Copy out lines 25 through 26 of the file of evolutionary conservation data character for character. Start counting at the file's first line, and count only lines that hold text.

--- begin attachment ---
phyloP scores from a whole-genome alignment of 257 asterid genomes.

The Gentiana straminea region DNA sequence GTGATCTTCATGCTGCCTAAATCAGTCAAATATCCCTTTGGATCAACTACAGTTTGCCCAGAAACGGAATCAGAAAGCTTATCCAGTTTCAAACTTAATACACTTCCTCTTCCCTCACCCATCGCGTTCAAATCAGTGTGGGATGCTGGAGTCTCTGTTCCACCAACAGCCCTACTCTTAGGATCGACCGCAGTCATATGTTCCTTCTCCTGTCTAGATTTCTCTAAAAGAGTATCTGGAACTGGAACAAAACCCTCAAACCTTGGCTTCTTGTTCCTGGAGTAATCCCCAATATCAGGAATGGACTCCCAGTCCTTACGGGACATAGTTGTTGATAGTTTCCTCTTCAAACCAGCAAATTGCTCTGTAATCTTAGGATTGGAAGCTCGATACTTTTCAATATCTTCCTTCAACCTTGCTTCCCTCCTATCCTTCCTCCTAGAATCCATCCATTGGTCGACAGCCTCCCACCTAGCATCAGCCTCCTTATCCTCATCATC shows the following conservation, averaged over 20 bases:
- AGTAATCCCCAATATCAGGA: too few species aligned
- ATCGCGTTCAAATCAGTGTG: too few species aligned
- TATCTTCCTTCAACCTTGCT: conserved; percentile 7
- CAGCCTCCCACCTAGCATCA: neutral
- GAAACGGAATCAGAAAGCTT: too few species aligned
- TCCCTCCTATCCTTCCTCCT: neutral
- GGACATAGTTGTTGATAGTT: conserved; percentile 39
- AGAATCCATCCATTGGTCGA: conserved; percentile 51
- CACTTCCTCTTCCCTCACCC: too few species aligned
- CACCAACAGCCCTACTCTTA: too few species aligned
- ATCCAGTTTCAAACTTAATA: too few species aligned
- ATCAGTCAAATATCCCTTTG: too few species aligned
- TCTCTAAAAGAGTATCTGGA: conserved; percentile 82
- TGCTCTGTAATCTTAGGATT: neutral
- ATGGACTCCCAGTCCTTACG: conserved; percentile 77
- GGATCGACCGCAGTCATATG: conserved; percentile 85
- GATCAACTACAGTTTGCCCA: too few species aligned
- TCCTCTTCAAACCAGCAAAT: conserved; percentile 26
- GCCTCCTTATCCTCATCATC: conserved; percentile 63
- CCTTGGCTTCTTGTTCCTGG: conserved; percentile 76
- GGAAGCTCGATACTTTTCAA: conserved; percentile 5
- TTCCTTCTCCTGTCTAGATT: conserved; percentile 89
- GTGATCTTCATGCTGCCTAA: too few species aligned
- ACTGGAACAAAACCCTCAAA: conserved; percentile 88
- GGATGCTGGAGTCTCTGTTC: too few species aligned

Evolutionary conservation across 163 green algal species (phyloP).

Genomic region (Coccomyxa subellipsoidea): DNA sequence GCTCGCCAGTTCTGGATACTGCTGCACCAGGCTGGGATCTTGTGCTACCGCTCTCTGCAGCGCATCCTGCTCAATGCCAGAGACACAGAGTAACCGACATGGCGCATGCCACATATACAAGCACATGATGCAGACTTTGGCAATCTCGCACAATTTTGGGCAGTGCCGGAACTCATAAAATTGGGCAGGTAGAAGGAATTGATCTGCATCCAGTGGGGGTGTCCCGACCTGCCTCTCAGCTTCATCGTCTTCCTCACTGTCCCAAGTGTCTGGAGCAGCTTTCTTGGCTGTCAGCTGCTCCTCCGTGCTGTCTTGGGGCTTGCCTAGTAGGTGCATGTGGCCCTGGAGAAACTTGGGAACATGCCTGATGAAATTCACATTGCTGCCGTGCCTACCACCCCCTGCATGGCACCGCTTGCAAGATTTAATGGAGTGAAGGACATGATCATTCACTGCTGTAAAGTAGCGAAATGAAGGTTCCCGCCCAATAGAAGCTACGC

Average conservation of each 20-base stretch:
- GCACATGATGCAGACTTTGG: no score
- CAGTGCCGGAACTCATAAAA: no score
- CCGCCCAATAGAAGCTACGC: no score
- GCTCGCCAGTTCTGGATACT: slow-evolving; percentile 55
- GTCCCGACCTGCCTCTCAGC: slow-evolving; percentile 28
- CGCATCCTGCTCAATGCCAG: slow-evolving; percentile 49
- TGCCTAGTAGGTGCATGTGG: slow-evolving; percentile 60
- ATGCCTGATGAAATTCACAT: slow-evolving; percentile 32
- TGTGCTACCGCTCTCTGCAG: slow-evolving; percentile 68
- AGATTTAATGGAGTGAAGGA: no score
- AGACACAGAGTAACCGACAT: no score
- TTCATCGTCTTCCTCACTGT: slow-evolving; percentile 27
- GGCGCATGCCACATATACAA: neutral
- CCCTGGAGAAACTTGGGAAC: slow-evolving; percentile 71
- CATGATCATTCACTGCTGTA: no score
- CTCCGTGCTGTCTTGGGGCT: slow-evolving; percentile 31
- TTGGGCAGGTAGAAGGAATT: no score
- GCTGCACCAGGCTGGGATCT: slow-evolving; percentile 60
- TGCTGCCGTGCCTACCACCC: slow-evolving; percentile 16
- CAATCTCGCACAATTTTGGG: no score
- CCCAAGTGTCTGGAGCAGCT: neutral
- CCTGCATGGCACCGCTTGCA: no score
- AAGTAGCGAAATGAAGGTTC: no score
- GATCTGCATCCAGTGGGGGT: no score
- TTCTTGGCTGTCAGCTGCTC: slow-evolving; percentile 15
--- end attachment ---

- GTGATCTTCATGCTGCCTAA: too few species aligned
- ACTGGAACAAAACCCTCAAA: conserved; percentile 88